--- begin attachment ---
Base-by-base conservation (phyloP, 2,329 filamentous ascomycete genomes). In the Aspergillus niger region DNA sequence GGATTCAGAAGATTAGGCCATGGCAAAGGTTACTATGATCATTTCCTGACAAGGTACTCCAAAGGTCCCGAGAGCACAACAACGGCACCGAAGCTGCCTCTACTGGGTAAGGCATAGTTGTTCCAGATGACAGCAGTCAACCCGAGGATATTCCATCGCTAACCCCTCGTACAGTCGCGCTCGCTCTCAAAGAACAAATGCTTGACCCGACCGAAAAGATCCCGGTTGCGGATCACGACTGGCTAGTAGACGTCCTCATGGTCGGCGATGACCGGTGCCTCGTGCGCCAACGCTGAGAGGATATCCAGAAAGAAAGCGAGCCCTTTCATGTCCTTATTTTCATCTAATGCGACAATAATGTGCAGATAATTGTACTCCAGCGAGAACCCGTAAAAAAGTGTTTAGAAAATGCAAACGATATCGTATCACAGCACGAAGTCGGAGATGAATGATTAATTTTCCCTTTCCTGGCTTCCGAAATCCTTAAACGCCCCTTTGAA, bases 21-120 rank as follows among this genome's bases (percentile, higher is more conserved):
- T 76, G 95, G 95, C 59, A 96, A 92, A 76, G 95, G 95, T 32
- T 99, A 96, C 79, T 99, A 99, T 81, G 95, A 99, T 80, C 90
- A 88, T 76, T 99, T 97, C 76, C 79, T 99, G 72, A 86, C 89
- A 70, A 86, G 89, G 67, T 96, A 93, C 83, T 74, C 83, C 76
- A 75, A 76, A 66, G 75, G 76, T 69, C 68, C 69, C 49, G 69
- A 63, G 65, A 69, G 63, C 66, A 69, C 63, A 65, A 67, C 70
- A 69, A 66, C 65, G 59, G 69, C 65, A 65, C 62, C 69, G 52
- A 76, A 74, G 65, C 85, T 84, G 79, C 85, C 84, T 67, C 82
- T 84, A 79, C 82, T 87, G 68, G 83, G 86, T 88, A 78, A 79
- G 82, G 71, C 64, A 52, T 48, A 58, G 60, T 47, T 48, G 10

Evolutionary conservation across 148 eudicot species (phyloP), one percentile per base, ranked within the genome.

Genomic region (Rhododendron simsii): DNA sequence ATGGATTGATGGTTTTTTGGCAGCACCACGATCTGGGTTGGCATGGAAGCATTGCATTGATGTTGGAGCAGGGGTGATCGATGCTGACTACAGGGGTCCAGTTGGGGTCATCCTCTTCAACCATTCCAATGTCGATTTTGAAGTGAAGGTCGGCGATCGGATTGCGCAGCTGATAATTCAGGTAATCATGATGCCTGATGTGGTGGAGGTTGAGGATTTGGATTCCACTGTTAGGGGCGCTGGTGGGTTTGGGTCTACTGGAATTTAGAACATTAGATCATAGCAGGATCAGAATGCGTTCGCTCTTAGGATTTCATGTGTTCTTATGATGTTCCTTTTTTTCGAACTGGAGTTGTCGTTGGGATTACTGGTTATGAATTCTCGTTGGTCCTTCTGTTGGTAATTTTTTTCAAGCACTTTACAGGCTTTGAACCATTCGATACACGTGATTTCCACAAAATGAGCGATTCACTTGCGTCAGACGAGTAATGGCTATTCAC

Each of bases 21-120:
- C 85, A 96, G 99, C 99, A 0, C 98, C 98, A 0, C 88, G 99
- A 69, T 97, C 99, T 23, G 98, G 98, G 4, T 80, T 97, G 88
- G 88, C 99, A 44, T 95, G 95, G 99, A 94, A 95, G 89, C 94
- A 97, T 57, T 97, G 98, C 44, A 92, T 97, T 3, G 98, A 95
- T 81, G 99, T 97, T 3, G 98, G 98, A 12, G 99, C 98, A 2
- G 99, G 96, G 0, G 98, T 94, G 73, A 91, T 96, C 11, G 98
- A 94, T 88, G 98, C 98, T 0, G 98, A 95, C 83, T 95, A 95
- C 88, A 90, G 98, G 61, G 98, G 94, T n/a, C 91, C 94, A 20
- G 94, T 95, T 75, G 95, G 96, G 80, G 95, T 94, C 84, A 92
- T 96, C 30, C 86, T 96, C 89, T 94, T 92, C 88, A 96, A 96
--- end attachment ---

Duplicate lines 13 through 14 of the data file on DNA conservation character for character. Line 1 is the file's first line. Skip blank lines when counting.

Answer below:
Genomic region (Rhododendron simsii): DNA sequence ATGGATTGATGGTTTTTTGGCAGCACCACGATCTGGGTTGGCATGGAAGCATTGCATTGATGTTGGAGCAGGGGTGATCGATGCTGACTACAGGGGTCCAGTTGGGGTCATCCTCTTCAACCATTCCAATGTCGATTTTGAAGTGAAGGTCGGCGATCGGATTGCGCAGCTGATAATTCAGGTAATCATGATGCCTGATGTGGTGGAGGTTGAGGATTTGGATTCCACTGTTAGGGGCGCTGGTGGGTTTGGGTCTACTGGAATTTAGAACATTAGATCATAGCAGGATCAGAATGCGTTCGCTCTTAGGATTTCATGTGTTCTTATGATGTTCCTTTTTTTCGAACTGGAGTTGTCGTTGGGATTACTGGTTATGAATTCTCGTTGGTCCTTCTGTTGGTAATTTTTTTCAAGCACTTTACAGGCTTTGAACCATTCGATACACGTGATTTCCACAAAATGAGCGATTCACTTGCGTCAGACGAGTAATGGCTATTCAC

Each of bases 21-120: